I took the camera along on my morning chore walk the other day. Starting in the picture above is Rose on the milk stand and her doeling Bramble in the door way. This is a view from the middle of the room, with our new wood stove on the left, entrance on the right, all my goat stuff in the back right, goat stands in the middle, and on the very far right you can see a corner of my grain table, where I mix and doll out grain. This is my milk
setup for this winter. Maybe by next year I'll be in the back of the room, where we have plans for a cement floor with a drain and sinks with plumbing.
Up until just a couple weeks ago I thought all the goats were looking really good. Rose and a couple of the other milkers are starting to look a little thin, as are my bucks. I'm feeding the does more alfalfa and the bucks are getting more grain. Maybe we'll be making some more changes in how we are feeding here soon in an attempt to get everyone looking better.
Blue, one of Zinnia's two doelings.
Avalon, our yearling, looking quite well going into winter- maybe overly plump - who will hopefully be kidding for the first time in April.
Heated duck/goose waterer.
Rosie, our friendly goose in front of her indoor shelter.
Hodgepodge of ducks, that we hatched this spring.
Some of our layers, in the front some new black sexlinks that just started laying, thankfully. The egg drought is over.
Ducks drinking warm water. This is through two fences. On my way up to the chickens I turned around and saw them all running to their water, and turned to get a shot. The heater that is in their water takes up 120 watts of electricity. I haul about three gallons of water up the hill daily for these ten ducks and two geese. Our twenty chickens, on the other hand, go through about three gallons every four days or so. This is one of my biggest complaints about the waterfowl this time of year, just too much water hauling up the hill.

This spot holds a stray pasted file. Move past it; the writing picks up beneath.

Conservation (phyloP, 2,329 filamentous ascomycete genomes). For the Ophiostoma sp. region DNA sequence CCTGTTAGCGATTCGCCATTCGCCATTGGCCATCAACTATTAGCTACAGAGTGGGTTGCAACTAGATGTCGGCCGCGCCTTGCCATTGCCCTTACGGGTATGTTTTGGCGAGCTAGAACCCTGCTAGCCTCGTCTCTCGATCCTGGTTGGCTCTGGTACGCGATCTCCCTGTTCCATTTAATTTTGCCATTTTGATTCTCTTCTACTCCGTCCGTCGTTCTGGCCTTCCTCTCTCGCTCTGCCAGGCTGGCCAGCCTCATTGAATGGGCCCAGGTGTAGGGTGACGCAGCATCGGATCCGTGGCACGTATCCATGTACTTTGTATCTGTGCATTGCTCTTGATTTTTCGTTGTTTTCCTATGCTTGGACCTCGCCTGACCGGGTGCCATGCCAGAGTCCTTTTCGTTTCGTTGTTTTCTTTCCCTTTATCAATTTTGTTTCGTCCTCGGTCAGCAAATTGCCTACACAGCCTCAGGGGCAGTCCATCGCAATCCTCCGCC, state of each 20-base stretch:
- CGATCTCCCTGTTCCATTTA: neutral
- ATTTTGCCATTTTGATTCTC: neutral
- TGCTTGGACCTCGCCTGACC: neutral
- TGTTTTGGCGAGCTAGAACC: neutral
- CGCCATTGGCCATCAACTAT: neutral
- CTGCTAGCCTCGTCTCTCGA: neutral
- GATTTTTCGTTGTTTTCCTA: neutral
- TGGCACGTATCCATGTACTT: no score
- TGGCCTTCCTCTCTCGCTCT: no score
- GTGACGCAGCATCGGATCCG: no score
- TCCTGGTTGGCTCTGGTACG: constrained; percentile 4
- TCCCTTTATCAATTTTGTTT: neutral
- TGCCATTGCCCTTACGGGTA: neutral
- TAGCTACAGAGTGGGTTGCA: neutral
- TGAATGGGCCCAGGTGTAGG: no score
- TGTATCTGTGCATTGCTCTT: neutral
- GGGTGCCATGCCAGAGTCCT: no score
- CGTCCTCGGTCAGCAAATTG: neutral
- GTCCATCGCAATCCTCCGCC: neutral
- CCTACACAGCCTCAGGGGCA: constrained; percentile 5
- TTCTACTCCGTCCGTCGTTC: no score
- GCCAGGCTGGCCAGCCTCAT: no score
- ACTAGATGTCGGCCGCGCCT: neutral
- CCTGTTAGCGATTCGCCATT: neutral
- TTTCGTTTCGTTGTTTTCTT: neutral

Bucks up the hill.
Looking down at the poultry coop. This started out as a horse hovel. Then after dirt work the ceiling was pretty high. After selling my horse, we decided to use the pre-existing structure and we turned it into a two story dwelling. The bottom shelter has a dirt floor, is smaller and is better insulated. We are thinking of keeping less waterfowl and instead, keeping chickens on both levels.
Every year, I get bitten with a new bug, the goat bug, chicken bug, turkey then ducks then the geese bug. Some bugs I manage to quell. For I while I was set on raising pigs and that has gone on the wayside. This year I have been looking at rabbits, Nubians, Angoras or Shetland Sheep for fiber and different breeds of chickens. I am just dreaming. I don't think I'm going to allow myself to get into any more species this year, but it is fun to dream. In reality, I'm thinking more bee hives and more chickens, less waterfowl. Keep it simple.